Burnley teenagers who posted footage of their dog attacking a cat on social media handed prison sentences at court

A group of Burnley teenagers, who encouraged a dog to attack a cat ,which later died of its injuries, have been sentenced in court, with one sent to prison for 18 weeks.

By Susan Plunkett
Wednesday, 23rd February 2022, 12:05 pm

Lancashire Police’s Rural Task Force's east division launched an investigation after two boys were seen on March 17th last year on an estate in Burnley encouraging a dog to attack a cat. The cat, later identified as a pet called Gatsby, was rushed by his owners to the vet but died from his injuries on route.

The incident was filmed by a witness and passed to police. Officers alerted the RSPCA and the charity’s Special Operations Unit (SOU) became involved.

Police executed two warrants under the Animal Welfare Act on 10 April 2021 at addresses in Burnley.

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A group of Burnley teenagers, who encouraged a dog to attack a cat ,which later died of its injuries, have been sentenced in court, with one sent to prison for 18 weeks.

Mobile phones were seized which revealed images and videos of dogs being used to attack animals and hunt badgers, deer, rabbits and birds, prompting two further warrants in the same area.

At one address Ryan Hancock’s two lurcher-type dogs, called Ace and Cassie, were seized and taken into RSPCA care. A further crossbreed, called Storm, was seized from Marcus Leverett’s home. They were all later signed over so they could be rehomed.

The investigation - named Operation Ratchet - saw a number of mobile phones examined revealing 182 videos that showed graphic cruelty to animals, some of which had been set to music and edited for use on video sharing social site, TikTok.

A vet who reviewed videos from the case said, in his report: “A number of pieces of video footage detail various events involving dogs, a cat and wildlife which raised concern for the welfare of the animals involved.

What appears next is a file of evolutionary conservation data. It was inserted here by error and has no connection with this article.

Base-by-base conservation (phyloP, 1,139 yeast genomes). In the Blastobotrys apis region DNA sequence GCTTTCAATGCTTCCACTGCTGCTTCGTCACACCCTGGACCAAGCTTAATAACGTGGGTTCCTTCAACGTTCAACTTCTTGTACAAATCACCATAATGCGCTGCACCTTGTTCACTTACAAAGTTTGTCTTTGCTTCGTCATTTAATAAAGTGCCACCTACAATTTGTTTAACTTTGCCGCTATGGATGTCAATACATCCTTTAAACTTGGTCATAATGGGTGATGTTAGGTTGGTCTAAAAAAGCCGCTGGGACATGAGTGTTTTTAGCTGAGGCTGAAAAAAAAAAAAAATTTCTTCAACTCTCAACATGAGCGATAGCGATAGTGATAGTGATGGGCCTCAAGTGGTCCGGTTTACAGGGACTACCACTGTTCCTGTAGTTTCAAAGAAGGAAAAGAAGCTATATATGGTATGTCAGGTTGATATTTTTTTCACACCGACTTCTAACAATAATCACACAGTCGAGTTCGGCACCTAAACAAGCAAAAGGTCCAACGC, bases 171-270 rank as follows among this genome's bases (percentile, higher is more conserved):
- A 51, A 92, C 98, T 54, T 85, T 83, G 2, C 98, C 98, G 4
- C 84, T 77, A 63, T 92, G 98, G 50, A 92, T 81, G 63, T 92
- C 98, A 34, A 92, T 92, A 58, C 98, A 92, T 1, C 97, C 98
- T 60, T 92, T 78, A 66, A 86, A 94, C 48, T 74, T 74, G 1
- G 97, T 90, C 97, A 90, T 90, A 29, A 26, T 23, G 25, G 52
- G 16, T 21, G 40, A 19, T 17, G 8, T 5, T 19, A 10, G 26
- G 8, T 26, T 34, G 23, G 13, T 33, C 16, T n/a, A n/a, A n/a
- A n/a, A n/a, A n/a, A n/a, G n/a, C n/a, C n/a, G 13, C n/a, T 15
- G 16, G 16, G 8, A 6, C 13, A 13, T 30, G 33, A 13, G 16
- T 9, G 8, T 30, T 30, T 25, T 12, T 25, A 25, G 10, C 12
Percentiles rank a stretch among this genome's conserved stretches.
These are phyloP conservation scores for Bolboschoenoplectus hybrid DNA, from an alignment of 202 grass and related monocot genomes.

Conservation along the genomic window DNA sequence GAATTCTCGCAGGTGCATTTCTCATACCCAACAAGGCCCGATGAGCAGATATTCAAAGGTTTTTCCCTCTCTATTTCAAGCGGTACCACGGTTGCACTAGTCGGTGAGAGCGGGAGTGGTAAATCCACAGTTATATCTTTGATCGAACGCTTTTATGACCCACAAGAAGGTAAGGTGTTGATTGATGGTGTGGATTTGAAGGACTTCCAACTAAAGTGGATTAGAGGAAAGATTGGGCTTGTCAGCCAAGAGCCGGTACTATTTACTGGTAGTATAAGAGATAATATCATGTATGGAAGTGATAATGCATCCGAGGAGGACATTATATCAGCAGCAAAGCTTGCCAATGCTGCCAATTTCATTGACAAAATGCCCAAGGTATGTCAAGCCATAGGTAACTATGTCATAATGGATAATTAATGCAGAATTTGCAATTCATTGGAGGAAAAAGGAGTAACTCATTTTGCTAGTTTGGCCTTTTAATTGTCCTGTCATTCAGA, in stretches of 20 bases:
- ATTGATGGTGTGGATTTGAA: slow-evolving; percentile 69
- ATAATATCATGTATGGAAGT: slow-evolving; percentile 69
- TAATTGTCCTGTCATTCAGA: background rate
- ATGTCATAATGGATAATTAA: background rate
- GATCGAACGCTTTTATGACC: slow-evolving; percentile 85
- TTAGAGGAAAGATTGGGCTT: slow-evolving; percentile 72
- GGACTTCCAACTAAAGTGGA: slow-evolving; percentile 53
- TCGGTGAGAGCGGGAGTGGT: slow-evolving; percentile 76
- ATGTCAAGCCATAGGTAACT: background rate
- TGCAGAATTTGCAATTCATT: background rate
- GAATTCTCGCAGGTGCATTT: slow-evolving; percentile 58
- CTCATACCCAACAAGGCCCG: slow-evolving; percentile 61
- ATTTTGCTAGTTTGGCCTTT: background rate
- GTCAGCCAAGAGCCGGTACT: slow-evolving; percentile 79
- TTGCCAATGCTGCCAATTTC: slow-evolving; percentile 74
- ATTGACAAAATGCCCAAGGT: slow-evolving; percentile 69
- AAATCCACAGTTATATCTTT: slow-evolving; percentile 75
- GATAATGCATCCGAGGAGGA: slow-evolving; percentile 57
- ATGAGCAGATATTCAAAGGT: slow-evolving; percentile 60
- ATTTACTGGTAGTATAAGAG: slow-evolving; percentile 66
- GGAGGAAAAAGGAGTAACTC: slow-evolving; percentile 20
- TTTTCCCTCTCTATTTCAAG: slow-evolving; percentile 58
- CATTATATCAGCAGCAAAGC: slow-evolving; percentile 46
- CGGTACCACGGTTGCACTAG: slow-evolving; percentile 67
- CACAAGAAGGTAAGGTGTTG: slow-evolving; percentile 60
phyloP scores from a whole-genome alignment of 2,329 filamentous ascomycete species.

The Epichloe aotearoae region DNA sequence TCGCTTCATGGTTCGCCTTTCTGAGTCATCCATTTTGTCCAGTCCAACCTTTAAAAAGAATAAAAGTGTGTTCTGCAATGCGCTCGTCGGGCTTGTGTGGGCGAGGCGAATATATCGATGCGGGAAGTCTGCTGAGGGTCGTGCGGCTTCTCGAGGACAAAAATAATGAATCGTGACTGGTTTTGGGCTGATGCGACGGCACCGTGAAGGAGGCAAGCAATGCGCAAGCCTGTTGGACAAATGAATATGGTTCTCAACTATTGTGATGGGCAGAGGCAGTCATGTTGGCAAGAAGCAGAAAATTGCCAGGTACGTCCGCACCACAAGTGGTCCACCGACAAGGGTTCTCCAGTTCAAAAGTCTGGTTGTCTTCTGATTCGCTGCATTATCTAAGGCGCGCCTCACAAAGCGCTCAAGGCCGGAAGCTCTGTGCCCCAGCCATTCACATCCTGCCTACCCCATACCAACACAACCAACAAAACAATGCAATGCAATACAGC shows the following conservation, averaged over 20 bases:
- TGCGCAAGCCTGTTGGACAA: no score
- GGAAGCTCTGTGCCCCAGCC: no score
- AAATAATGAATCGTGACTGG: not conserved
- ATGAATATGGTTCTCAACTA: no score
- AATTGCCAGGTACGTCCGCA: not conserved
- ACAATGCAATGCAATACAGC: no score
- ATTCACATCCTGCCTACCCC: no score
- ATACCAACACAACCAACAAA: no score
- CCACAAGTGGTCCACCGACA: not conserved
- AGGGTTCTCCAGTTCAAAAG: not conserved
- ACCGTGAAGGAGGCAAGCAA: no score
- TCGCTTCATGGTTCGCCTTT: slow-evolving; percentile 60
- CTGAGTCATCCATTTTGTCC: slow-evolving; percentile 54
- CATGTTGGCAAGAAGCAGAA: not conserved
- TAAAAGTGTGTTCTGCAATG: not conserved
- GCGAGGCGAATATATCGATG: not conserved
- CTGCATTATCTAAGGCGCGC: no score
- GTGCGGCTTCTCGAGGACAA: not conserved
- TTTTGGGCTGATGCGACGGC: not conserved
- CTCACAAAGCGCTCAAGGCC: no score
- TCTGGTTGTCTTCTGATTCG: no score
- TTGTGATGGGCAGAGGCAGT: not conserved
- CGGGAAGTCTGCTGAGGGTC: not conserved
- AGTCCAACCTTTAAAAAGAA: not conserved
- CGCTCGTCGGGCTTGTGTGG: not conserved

" In my opinion, a number of animals involved in this case have been caused to suffer.”

Appearing at court this week, Marcus Leverett (19) of Harold Avenue, pleaded guilty to two offences under the Animal Welfare Act while Ryan Hancock (18)) of Prestwich Street, pleaded guilty to 11 offences under the Animal Welfare Act and Protection of Badgers Act.

The pair were sentenced at Blackburn Magistrates’ Court on Tuesday. Leverett was sentenced to 12 weeks custody, suspended for 18 months, concurrent on all charges. He was ordered to pay £1,000 in costs and was disqualified from keeping all animals for 10 years.

Hancock received 18 weeks in prison on 10 of the 11 offences - to run concurrently - as well as being disqualified from keeping all animals for 10 years.

A third teenager, who cannot be named due to his age, was sentenced in youth court after pleading guilty to two offences under the Animal Welfare Act and two under the Protection of Badgers Act.

He was sentenced at Blackburn Youth Court on Monday to a 12-month referral order. He was disqualified from keeping animals for 10 years and his family was ordered to pay £500 costs plus a £22 victim surcharge.

The prosecutor told the court that the level of offending was ‘off the scale’.

After the sentencing, RSPCA SOU officer Jason Bowles, who led the investigation, said: “This group of lads was targeting animals on the council estate they lived on as well as wildlife in the surrounding area.

“We found awful footage on their mobile phones that showed extreme cruelty to animals. Many of the photos and videos had been set to music and edited for sharing online.

“Not only did the animals they attacked and killed suffer, but their own dogs also suffered from injuries in the confrontations and fights.”

Jason added: “If anyone notices dogs, such as terriers and lurchers, suffering recurring injuries like cuts and wounds around the face, then we’d ask them to contact the police or RSPCA to report their concerns.”

PC Matt Hartup, part of the Lancashire Police Rural Task Force in the East of the county, said: “This operation – known as Op Ratchet – shows how closely we work in partnership with other agencies to tackle all sorts of crime, and bring offenders to justice.

“The glamorisation of this type of violence is barbaric and serves no purpose in the countryside; it promotes horrendous suffering and abuse of animals – including the lack of concern for the welfare of the dogs used for these crimes.

“We hope the court results over the last two days sends a strong message to those looking to commit crime in Lancashire, that it will not be tolerated and it will be acted upon.

“We would like to thank the community for bringing it to our attention so promptly, and it’s good news to know the dogs have been safely rehomed.

“We would encourage anyone who may be witness to, or have information about this sort of crime, to report it to us online at www.lancashire.police.uk or via the RSPCA by calling 0300 1234 999.

“Our thanks go to the officer from the RSPCA for their tenacity in working with us on this case to bring these offenders to justice, and we will continue to act on information provided to us to safeguard our rural communities.”